The First Amendment got a workout in Seattle last Wednesday. So did the Seattle Police Department.
The May Day protests, billed as the annual march for immigration reform, was again infiltrated by criminals. These so-called anarchists are not the type to quote passages from Rousseau’s Englightenment or espouse true social justice, because they are too busy auditioning for an appearance in a “Jackass” movie.
Seattle has seen their kind numerous times, including the WTO protests and the Occupy Wall Street movement. Unfortunately, the Emerald City is centrally located turf for idiots who throw rocks and bottles, then dart back in to hide among law abiding protesters. This shameful display is a reminder of scumbag jihadists who engage our troops in war zones using children as human shields.
Still, Seattle’s riot police have a job, which is to protect the innocent, minimize property damage and arrest violators. This can be a difficult process, because abiding by the professional rules of engagement requires critical thinking and split second decisions in the midst of mayhem.
Many wondered how a department currently operating under the shadow of a scathing Department of Justice report would handle the crisis.
In short: Very well.
By all accounts, the Seattle officers were ready for the anarchists. The force was disciplined and steady, pushing the small group of thugs off their chosen turf and minimizing damage. The only reported injury was to a Seattle officer hit by an object.
The next day a few news commentators opined that police officers had been too patient with the anarchists. With claims of excessive brutality and bad attitudes still wet ink on the DOJ report, this should be viewed as a victory for the Seattle Police Department.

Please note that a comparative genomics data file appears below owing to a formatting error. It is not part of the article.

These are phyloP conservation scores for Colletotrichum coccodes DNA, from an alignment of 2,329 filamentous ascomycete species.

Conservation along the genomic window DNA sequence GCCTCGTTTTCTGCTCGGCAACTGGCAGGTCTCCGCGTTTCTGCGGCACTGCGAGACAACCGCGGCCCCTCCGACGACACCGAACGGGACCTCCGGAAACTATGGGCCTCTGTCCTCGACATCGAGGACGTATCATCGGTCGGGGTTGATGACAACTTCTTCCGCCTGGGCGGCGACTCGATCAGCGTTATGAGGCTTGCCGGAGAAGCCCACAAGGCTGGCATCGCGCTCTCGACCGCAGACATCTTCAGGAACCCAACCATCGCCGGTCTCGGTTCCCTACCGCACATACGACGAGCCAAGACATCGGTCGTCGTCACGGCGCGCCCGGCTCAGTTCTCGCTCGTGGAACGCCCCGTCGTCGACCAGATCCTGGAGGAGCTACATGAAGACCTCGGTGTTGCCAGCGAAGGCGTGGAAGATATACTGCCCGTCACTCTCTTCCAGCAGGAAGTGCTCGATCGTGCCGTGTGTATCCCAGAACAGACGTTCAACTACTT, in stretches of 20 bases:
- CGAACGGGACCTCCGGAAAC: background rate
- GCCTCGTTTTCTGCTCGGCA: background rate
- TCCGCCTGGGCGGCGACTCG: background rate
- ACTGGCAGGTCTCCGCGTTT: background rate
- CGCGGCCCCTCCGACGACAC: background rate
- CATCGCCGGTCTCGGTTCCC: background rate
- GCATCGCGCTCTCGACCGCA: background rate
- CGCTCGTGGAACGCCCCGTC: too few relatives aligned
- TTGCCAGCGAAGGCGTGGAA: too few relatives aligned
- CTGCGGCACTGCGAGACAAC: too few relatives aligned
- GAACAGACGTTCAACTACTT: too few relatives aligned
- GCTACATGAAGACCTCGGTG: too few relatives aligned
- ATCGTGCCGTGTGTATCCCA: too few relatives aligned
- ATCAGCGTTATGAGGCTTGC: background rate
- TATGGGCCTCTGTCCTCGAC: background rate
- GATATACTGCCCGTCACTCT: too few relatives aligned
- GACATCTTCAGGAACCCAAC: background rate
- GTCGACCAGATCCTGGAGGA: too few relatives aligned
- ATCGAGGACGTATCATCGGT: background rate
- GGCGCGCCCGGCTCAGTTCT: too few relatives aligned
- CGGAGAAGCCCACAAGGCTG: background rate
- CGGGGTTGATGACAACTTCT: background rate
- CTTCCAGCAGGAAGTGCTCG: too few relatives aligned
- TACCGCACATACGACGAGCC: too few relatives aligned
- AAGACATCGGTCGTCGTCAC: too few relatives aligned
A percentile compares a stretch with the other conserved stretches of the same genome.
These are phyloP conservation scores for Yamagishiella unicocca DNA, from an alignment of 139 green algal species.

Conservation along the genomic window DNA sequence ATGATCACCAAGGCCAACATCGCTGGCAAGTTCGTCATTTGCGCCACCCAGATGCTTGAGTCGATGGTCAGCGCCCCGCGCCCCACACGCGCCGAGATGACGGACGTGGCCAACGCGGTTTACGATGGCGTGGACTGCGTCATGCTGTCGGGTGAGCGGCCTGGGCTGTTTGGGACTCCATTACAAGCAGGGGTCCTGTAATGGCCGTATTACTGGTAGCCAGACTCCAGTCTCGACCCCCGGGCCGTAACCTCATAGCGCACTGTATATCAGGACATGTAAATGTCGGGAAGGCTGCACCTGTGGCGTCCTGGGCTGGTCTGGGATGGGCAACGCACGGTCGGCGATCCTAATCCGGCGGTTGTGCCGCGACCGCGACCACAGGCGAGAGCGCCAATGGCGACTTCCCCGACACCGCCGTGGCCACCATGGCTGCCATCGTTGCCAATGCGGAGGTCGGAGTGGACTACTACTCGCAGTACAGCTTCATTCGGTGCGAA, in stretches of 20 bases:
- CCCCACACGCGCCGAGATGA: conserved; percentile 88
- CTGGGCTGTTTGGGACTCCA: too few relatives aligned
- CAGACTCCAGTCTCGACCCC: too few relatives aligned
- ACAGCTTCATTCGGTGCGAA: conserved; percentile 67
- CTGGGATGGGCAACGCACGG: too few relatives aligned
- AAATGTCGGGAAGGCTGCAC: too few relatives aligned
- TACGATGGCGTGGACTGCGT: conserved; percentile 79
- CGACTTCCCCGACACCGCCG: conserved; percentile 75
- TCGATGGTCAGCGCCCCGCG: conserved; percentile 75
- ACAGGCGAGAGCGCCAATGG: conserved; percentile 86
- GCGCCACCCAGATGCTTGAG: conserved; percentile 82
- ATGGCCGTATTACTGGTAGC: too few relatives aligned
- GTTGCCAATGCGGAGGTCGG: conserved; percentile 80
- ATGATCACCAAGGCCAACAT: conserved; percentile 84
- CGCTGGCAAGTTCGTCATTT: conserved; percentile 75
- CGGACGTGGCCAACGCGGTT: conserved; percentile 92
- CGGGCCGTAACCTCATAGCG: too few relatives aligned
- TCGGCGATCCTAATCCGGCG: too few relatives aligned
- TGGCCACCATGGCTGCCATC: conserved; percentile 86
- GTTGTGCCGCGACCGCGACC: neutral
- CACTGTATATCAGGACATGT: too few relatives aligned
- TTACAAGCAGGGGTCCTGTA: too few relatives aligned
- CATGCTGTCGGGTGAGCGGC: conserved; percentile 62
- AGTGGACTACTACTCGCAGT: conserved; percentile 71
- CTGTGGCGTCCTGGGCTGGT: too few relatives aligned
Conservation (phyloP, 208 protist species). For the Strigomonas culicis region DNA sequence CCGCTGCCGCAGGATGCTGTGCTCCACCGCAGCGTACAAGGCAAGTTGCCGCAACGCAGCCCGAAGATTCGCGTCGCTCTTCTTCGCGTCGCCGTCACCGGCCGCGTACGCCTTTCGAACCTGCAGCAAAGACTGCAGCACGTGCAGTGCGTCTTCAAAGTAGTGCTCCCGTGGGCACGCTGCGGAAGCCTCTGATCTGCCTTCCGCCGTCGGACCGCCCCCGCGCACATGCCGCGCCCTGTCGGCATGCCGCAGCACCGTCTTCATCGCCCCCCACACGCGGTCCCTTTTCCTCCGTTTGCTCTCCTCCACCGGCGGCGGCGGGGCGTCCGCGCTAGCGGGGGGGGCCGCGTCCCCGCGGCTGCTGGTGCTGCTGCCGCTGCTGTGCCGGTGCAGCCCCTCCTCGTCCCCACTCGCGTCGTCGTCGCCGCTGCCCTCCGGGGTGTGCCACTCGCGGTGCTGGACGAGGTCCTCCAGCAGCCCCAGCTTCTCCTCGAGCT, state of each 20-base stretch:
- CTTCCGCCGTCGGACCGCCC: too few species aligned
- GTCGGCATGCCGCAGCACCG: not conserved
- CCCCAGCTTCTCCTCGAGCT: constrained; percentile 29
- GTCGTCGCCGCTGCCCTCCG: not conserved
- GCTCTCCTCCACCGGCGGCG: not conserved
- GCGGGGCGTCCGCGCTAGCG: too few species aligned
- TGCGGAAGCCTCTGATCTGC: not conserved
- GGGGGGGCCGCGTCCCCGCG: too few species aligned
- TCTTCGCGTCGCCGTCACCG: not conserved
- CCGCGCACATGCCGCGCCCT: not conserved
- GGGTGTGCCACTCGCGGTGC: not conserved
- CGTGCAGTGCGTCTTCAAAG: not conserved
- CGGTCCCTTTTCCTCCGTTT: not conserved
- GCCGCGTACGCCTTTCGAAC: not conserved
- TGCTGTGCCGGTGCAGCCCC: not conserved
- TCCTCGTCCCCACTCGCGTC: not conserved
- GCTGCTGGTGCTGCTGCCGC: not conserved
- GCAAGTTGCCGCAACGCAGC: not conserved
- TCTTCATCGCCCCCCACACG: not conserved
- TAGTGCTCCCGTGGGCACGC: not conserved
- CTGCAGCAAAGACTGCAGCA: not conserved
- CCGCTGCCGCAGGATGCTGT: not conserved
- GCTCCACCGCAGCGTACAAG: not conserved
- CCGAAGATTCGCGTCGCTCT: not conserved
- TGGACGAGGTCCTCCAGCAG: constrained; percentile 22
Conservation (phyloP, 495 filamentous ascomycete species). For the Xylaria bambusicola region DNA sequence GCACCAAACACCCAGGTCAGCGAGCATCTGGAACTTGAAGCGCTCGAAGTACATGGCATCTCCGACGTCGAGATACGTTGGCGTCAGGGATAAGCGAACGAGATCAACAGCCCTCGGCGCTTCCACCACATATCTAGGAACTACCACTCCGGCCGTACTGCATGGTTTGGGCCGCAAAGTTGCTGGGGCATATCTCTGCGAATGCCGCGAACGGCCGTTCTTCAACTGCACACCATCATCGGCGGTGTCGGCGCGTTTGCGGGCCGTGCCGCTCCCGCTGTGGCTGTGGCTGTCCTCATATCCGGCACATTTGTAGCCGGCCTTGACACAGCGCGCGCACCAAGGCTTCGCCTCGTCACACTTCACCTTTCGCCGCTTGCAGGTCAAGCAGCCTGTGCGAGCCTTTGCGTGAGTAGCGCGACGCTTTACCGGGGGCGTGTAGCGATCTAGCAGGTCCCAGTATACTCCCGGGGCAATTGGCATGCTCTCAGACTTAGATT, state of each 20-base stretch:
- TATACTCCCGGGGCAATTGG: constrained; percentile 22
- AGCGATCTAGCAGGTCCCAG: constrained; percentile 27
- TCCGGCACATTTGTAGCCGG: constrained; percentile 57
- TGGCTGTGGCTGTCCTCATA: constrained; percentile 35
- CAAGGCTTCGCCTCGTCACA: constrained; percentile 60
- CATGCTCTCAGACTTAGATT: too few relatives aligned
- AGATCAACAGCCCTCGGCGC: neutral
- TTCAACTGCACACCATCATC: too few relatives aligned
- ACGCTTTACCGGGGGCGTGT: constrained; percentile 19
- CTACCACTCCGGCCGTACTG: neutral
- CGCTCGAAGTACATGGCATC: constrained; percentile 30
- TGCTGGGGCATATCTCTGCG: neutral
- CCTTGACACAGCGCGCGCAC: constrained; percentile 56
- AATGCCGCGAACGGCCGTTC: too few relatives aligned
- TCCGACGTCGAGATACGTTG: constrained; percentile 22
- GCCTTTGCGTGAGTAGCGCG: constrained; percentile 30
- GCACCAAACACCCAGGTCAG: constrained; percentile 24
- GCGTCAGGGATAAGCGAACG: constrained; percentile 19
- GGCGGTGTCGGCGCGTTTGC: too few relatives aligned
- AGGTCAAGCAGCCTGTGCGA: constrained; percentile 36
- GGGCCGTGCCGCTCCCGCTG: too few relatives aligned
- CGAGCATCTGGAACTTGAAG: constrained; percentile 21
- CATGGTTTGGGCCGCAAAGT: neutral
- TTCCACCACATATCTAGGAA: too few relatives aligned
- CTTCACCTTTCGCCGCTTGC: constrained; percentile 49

In truth, the valid instances of excessive force did not suggest a systemic problem within SPD’s patrol division. Instead, the ugly statistics which drew federal attention were the product of a small number of officers who were not properly disciplined by their first level supervisors.
Yes, this was also a failure of the department’s leadership, from sergeants on up to the chief of police. But if Wednesday’s actions were any indication, it would appear that the leaders got the message and that the bad apples were either properly retrained or else weeded out.
The only negative comment in Wednesday’s TNT story came from Olivia One Feather, an individual who attended the protest because she “wanted to see how police handled the protest.” This legitimate, albeit strange reason put her squarely in the middle of a riot. One Feather was not impressed by the police response, alleging she was pepper-sprayed while videotaping the action. “They don’t have any manners. They don’t say please or give you time to get out of the way.”
That aside, it is too soon to call Seattle Police Department’s reboot a finished product.
What would be fitting, however, would be to recognize the Seattle officers who endured the taunts and projectiles hurled by anarchy’s bottom feeders. It was a display of restraint and discipline well worthy of praise.
Good job, SPD.